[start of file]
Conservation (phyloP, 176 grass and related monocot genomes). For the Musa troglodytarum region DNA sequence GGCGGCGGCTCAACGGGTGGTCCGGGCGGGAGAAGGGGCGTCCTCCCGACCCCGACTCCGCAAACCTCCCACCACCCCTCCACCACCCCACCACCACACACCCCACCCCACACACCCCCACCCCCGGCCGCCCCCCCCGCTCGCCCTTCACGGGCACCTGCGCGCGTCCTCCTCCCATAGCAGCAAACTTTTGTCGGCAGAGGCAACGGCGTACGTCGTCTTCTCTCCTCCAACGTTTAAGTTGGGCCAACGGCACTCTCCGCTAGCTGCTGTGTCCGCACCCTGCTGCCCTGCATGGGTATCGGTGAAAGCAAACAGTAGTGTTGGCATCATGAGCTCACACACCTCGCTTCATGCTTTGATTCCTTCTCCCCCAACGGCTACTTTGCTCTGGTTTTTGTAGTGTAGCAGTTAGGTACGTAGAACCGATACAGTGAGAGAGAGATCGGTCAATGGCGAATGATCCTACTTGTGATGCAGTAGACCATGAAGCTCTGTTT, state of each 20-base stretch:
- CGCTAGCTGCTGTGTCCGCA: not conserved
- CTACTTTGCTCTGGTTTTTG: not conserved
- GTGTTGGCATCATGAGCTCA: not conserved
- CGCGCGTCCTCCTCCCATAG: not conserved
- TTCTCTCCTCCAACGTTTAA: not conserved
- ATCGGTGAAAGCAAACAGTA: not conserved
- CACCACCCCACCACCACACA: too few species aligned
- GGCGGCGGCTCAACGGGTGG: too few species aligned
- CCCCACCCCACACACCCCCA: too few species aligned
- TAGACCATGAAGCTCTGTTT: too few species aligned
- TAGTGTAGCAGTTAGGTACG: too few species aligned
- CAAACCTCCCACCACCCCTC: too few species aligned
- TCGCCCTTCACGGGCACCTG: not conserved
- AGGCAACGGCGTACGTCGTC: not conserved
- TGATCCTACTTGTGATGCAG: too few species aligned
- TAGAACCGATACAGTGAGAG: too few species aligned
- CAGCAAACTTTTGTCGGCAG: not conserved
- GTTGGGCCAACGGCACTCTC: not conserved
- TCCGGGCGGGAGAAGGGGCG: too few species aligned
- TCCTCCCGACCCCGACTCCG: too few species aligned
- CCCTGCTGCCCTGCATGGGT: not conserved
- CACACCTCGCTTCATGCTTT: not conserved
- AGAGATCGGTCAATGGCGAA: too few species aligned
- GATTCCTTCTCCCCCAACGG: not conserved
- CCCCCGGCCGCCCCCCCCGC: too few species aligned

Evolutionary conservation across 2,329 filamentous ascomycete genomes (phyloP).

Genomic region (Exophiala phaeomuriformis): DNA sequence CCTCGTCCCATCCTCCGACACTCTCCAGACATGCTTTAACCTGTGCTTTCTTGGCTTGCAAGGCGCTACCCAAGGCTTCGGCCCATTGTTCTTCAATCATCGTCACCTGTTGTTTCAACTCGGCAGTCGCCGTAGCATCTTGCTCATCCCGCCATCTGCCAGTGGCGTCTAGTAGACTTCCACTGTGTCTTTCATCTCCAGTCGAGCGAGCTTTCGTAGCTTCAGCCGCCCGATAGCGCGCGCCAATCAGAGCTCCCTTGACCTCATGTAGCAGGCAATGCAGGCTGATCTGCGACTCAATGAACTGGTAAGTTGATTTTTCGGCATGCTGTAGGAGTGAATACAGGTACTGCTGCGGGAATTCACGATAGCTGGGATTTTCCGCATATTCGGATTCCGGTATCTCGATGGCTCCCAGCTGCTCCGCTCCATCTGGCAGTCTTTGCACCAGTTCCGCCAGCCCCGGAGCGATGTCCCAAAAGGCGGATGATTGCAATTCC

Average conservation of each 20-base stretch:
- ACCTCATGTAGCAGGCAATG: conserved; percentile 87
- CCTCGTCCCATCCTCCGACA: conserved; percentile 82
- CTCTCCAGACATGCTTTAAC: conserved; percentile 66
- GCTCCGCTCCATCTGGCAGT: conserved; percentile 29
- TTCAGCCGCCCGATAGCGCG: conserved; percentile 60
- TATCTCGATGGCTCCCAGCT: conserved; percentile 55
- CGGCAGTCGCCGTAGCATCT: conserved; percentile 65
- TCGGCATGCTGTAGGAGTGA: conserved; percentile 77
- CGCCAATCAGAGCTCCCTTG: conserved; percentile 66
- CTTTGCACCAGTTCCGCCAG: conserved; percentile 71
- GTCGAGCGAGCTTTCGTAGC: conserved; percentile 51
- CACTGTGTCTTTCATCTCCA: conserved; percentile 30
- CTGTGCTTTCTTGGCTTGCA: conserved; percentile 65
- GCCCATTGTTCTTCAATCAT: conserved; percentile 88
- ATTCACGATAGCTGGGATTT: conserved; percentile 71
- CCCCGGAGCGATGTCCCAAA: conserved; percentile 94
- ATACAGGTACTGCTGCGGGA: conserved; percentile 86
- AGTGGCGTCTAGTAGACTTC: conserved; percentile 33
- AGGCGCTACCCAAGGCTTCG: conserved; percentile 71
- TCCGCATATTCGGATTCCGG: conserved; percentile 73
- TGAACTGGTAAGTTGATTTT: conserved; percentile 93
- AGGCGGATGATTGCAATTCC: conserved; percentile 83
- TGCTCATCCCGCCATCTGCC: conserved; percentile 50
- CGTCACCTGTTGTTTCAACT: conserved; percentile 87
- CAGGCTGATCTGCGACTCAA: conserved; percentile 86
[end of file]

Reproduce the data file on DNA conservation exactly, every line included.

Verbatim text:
Conservation (phyloP, 176 grass and related monocot genomes). For the Musa troglodytarum region DNA sequence GGCGGCGGCTCAACGGGTGGTCCGGGCGGGAGAAGGGGCGTCCTCCCGACCCCGACTCCGCAAACCTCCCACCACCCCTCCACCACCCCACCACCACACACCCCACCCCACACACCCCCACCCCCGGCCGCCCCCCCCGCTCGCCCTTCACGGGCACCTGCGCGCGTCCTCCTCCCATAGCAGCAAACTTTTGTCGGCAGAGGCAACGGCGTACGTCGTCTTCTCTCCTCCAACGTTTAAGTTGGGCCAACGGCACTCTCCGCTAGCTGCTGTGTCCGCACCCTGCTGCCCTGCATGGGTATCGGTGAAAGCAAACAGTAGTGTTGGCATCATGAGCTCACACACCTCGCTTCATGCTTTGATTCCTTCTCCCCCAACGGCTACTTTGCTCTGGTTTTTGTAGTGTAGCAGTTAGGTACGTAGAACCGATACAGTGAGAGAGAGATCGGTCAATGGCGAATGATCCTACTTGTGATGCAGTAGACCATGAAGCTCTGTTT, state of each 20-base stretch:
- CGCTAGCTGCTGTGTCCGCA: not conserved
- CTACTTTGCTCTGGTTTTTG: not conserved
- GTGTTGGCATCATGAGCTCA: not conserved
- CGCGCGTCCTCCTCCCATAG: not conserved
- TTCTCTCCTCCAACGTTTAA: not conserved
- ATCGGTGAAAGCAAACAGTA: not conserved
- CACCACCCCACCACCACACA: too few species aligned
- GGCGGCGGCTCAACGGGTGG: too few species aligned
- CCCCACCCCACACACCCCCA: too few species aligned
- TAGACCATGAAGCTCTGTTT: too few species aligned
- TAGTGTAGCAGTTAGGTACG: too few species aligned
- CAAACCTCCCACCACCCCTC: too few species aligned
- TCGCCCTTCACGGGCACCTG: not conserved
- AGGCAACGGCGTACGTCGTC: not conserved
- TGATCCTACTTGTGATGCAG: too few species aligned
- TAGAACCGATACAGTGAGAG: too few species aligned
- CAGCAAACTTTTGTCGGCAG: not conserved
- GTTGGGCCAACGGCACTCTC: not conserved
- TCCGGGCGGGAGAAGGGGCG: too few species aligned
- TCCTCCCGACCCCGACTCCG: too few species aligned
- CCCTGCTGCCCTGCATGGGT: not conserved
- CACACCTCGCTTCATGCTTT: not conserved
- AGAGATCGGTCAATGGCGAA: too few species aligned
- GATTCCTTCTCCCCCAACGG: not conserved
- CCCCCGGCCGCCCCCCCCGC: too few species aligned

Evolutionary conservation across 2,329 filamentous ascomycete genomes (phyloP).

Genomic region (Exophiala phaeomuriformis): DNA sequence CCTCGTCCCATCCTCCGACACTCTCCAGACATGCTTTAACCTGTGCTTTCTTGGCTTGCAAGGCGCTACCCAAGGCTTCGGCCCATTGTTCTTCAATCATCGTCACCTGTTGTTTCAACTCGGCAGTCGCCGTAGCATCTTGCTCATCCCGCCATCTGCCAGTGGCGTCTAGTAGACTTCCACTGTGTCTTTCATCTCCAGTCGAGCGAGCTTTCGTAGCTTCAGCCGCCCGATAGCGCGCGCCAATCAGAGCTCCCTTGACCTCATGTAGCAGGCAATGCAGGCTGATCTGCGACTCAATGAACTGGTAAGTTGATTTTTCGGCATGCTGTAGGAGTGAATACAGGTACTGCTGCGGGAATTCACGATAGCTGGGATTTTCCGCATATTCGGATTCCGGTATCTCGATGGCTCCCAGCTGCTCCGCTCCATCTGGCAGTCTTTGCACCAGTTCCGCCAGCCCCGGAGCGATGTCCCAAAAGGCGGATGATTGCAATTCC

Average conservation of each 20-base stretch:
- ACCTCATGTAGCAGGCAATG: conserved; percentile 87
- CCTCGTCCCATCCTCCGACA: conserved; percentile 82
- CTCTCCAGACATGCTTTAAC: conserved; percentile 66
- GCTCCGCTCCATCTGGCAGT: conserved; percentile 29
- TTCAGCCGCCCGATAGCGCG: conserved; percentile 60
- TATCTCGATGGCTCCCAGCT: conserved; percentile 55
- CGGCAGTCGCCGTAGCATCT: conserved; percentile 65
- TCGGCATGCTGTAGGAGTGA: conserved; percentile 77
- CGCCAATCAGAGCTCCCTTG: conserved; percentile 66
- CTTTGCACCAGTTCCGCCAG: conserved; percentile 71
- GTCGAGCGAGCTTTCGTAGC: conserved; percentile 51
- CACTGTGTCTTTCATCTCCA: conserved; percentile 30
- CTGTGCTTTCTTGGCTTGCA: conserved; percentile 65
- GCCCATTGTTCTTCAATCAT: conserved; percentile 88
- ATTCACGATAGCTGGGATTT: conserved; percentile 71
- CCCCGGAGCGATGTCCCAAA: conserved; percentile 94
- ATACAGGTACTGCTGCGGGA: conserved; percentile 86
- AGTGGCGTCTAGTAGACTTC: conserved; percentile 33
- AGGCGCTACCCAAGGCTTCG: conserved; percentile 71
- TCCGCATATTCGGATTCCGG: conserved; percentile 73
- TGAACTGGTAAGTTGATTTT: conserved; percentile 93
- AGGCGGATGATTGCAATTCC: conserved; percentile 83
- TGCTCATCCCGCCATCTGCC: conserved; percentile 50
- CGTCACCTGTTGTTTCAACT: conserved; percentile 87
- CAGGCTGATCTGCGACTCAA: conserved; percentile 86